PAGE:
CHICAGO (AP) -- Authorities say they're looking into whether faulty brakes, signals or human error may have caused a Chicago public-transit train to jump the tracks and scale an escalator at O'Hare International Airport.
National Transportation Safety Board investigator Tim DePaepe said at a news conference Monday that officials will interview the train's operator and look at her routine over the last few days. She is still in the hospital.
The early-morning accident on the Blue Line injured 32 people. None had life-threatening injuries.
DePaepe also says there is video footage available from a camera in the station and one mounted on the front of the train.
The derailment happened just before 3 a.m., which helped prevent more injuries in an underground station that's usually packed with travelers.
THIS IS A BREAKING NEWS UPDATE. Check back soon for further information. AP's earlier story is below.
An eight-car Chicago commuter train plowed across a platform and scaled an escalator at the underground station of one of the nation's busiest airports early Monday, injuring 32 people on board, officials said.
No one suffered life-threatening injuries in the Blue Line derailment at O'Hare International Airport, Chicago Fire Commissioner Jose Santiago said during a morning briefing.
An enormous disaster was avoided thanks to the timing of the crash just before 3 a.m. The bustling station is usually packed with travelers using the major airport, but Chicago Transit Authority official said the crash happened at a traditionally quiet time.
Denise Adams, a passenger on the train, told the Chicago Sun-Times she heard a loud noise during the impact.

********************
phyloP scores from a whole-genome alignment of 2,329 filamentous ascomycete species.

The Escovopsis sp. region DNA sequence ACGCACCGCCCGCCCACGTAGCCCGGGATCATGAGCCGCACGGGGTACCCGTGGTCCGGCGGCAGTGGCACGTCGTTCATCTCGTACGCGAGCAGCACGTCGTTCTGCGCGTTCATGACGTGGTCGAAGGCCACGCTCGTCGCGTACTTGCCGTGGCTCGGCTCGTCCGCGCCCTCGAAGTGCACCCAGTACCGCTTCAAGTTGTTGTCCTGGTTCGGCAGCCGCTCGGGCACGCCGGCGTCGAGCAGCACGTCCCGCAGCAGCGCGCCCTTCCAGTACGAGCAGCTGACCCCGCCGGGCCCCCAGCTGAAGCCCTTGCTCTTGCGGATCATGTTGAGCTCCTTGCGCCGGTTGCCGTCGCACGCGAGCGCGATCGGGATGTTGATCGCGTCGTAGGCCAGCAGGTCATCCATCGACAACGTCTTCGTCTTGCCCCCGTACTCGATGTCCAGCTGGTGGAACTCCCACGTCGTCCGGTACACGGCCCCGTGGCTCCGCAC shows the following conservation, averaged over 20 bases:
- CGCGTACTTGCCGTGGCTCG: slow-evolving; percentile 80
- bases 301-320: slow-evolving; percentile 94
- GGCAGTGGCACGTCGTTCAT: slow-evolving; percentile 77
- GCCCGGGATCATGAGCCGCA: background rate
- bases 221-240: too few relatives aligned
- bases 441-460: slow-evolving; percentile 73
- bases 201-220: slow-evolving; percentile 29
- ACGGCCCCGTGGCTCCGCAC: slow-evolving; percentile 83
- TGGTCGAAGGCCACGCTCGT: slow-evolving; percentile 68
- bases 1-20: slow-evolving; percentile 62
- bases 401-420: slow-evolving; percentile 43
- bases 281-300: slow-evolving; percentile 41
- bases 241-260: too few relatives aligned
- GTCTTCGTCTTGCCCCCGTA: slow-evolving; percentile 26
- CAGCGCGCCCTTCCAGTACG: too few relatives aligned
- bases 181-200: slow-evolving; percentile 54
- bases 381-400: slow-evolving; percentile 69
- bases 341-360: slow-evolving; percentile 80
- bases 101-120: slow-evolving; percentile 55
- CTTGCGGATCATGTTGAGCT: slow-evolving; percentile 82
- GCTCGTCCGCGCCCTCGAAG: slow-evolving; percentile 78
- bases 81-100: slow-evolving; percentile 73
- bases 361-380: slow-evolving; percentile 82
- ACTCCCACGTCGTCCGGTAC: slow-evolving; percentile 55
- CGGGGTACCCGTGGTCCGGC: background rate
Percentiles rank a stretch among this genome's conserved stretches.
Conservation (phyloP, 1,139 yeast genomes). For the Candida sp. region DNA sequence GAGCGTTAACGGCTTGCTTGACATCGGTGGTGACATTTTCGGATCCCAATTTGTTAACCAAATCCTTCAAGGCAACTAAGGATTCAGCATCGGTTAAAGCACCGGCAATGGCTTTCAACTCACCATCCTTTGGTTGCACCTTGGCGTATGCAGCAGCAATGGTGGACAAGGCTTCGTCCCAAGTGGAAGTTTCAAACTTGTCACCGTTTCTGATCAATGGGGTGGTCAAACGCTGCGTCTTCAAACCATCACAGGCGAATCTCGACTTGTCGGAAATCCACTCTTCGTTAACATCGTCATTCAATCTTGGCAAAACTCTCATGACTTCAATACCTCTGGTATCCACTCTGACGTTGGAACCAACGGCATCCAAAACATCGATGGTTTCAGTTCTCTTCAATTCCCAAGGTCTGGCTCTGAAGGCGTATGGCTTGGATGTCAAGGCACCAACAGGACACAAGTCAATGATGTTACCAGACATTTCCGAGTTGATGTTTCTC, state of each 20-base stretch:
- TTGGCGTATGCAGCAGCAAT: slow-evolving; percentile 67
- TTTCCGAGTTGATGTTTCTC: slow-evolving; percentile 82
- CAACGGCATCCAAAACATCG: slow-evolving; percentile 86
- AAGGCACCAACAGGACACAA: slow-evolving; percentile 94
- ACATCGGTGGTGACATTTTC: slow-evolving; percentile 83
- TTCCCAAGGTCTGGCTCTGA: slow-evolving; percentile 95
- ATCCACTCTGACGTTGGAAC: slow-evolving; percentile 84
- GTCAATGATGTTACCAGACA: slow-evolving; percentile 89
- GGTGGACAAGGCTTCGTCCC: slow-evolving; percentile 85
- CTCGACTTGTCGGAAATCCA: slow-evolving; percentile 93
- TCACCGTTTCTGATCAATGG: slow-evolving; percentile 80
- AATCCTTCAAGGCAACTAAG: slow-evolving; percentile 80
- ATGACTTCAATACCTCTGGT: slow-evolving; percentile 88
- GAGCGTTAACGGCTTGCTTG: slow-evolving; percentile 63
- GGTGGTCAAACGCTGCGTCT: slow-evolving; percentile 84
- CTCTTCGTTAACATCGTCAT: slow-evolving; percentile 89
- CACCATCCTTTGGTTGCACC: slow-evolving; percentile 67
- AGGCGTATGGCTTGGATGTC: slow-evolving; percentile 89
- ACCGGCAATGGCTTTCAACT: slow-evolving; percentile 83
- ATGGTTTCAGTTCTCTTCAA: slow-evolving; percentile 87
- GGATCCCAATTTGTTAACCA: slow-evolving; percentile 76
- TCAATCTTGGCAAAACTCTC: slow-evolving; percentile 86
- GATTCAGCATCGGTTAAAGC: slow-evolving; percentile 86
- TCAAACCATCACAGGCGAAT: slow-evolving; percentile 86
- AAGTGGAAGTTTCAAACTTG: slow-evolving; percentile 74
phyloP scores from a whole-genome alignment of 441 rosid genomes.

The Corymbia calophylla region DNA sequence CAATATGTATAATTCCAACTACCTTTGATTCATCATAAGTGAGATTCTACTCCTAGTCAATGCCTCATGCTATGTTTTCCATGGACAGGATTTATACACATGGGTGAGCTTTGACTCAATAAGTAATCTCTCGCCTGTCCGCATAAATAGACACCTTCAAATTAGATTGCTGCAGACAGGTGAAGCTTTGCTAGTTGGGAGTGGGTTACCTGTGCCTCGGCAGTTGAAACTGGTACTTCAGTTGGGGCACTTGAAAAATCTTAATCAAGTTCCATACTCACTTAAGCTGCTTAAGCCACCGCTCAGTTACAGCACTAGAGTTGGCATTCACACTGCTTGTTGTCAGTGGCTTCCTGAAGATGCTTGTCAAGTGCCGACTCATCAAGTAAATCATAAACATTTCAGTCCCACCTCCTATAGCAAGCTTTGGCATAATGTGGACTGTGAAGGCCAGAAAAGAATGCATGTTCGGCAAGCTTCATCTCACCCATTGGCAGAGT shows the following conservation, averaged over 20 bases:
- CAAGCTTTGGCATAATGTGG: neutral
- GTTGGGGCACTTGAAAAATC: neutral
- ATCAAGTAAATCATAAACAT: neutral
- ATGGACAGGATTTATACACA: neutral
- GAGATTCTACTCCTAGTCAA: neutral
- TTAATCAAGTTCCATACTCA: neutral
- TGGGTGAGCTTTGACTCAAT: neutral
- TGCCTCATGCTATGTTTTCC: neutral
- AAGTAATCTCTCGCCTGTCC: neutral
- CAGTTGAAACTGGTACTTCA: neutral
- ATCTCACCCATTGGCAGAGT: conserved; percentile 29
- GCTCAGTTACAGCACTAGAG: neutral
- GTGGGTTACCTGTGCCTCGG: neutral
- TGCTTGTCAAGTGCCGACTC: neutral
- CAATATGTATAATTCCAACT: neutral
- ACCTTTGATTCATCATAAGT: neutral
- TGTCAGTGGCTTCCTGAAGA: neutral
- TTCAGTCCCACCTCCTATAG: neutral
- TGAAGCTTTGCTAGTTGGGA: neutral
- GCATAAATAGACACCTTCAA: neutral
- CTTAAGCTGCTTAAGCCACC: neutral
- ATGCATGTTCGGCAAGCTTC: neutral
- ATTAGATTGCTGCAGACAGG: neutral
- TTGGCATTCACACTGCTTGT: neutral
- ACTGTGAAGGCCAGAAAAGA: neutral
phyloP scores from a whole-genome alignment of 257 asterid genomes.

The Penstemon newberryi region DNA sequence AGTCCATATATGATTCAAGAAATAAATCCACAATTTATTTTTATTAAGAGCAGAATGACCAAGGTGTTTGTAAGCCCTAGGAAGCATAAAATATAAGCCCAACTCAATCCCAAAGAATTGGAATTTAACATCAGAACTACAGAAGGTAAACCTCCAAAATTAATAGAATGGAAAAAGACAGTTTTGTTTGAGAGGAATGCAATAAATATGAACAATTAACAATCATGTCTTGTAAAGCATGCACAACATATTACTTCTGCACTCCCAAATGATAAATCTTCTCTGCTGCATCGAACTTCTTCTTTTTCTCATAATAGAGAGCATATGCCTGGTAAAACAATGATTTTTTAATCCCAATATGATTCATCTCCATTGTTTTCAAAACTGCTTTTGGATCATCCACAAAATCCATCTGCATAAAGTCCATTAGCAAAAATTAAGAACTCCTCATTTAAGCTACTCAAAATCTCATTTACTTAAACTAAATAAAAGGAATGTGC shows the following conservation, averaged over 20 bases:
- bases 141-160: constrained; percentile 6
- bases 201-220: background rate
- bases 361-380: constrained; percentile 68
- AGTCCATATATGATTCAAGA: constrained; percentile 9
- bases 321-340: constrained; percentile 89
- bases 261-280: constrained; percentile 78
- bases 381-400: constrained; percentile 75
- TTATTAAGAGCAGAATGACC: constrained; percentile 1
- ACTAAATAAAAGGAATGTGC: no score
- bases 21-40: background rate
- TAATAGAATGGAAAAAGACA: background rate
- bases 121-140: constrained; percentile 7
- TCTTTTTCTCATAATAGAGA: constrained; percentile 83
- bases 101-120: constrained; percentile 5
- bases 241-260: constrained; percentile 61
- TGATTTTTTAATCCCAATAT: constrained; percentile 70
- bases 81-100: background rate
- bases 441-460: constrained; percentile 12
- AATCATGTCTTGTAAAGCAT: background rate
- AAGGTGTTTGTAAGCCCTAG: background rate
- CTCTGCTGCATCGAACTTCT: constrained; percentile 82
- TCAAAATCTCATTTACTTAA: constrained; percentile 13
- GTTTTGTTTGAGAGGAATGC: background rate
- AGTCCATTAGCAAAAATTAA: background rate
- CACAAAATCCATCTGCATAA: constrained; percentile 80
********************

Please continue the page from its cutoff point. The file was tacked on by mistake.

"I heard a `Boom!' and when I got off the train, the train was all the way up the escalator," she said. "It was a lot of panic."
CTA investigators along with the city fire department and police were reviewing security footage and interviewing the driver and other CTA workers to pin down the cause of the accident. National Transportation Safety Board was leading the investigation.
"We will be looking at equipment. We will be looking at signals. We'll be looking at the human factor and any extenuating circumstances," CTA spokesman Brian Steele said. "But really at this point, it's far too soon to speculate."
Transit agency officials said crews were working to remove the train and fix the escalator, which received "significant damage." Hours after the crash, the front of the first car could still be seen near the top of the escalator.
Christopher Bushell, CTA's chief infrastructure officer, said it would likely be at least 12 to 24 hours before the station would reopen. He said workers will cut the train apart and remove it in pieces on a flatbed.
The CTA was busing passengers to and from O'Hare to the next station on the line.
The train appeared to have been going too fast as it approached the end-of-line station and didn't stop at a bumping post - a metal shock absorber at the end of the tracks.
"The train actually climbed over the last stop, jumped up on the sidewalk and then went up the stairs and escalator," Santiago said.
"Apparently (it) was traveling at a rate of speed that clearly was higher than a normal train would be," Steele said.
It wasn't clear how many people were on board at the time of the crash, but that it took place during what is "typically among our lowest ridership time," Steele said.
The injured were taken to area hospitals and Santiago said most were able to walk away from the wreck unaided.
Six of the injured, all of whom were in stable condition, were brought to Swedish Covenant Hospital in Chicago, said hospital spokesman Nick Przybyciel.
Evonne Woloshyn, a spokeswoman at Advocate Lutheran General Hospital in Park Ridge, said seven people were treated for minor "whiplash-type" injuries after complaining of head and neck pain. Most were released Monday morning and the rest were expected to be discharged later in the day.
In September, a CTA Blue Line train slammed into another train at a suburban Chicago station, injuring as many as four dozen commuters.
AP Medical Writer Lindsey Tanner contributed to this report from Chicago.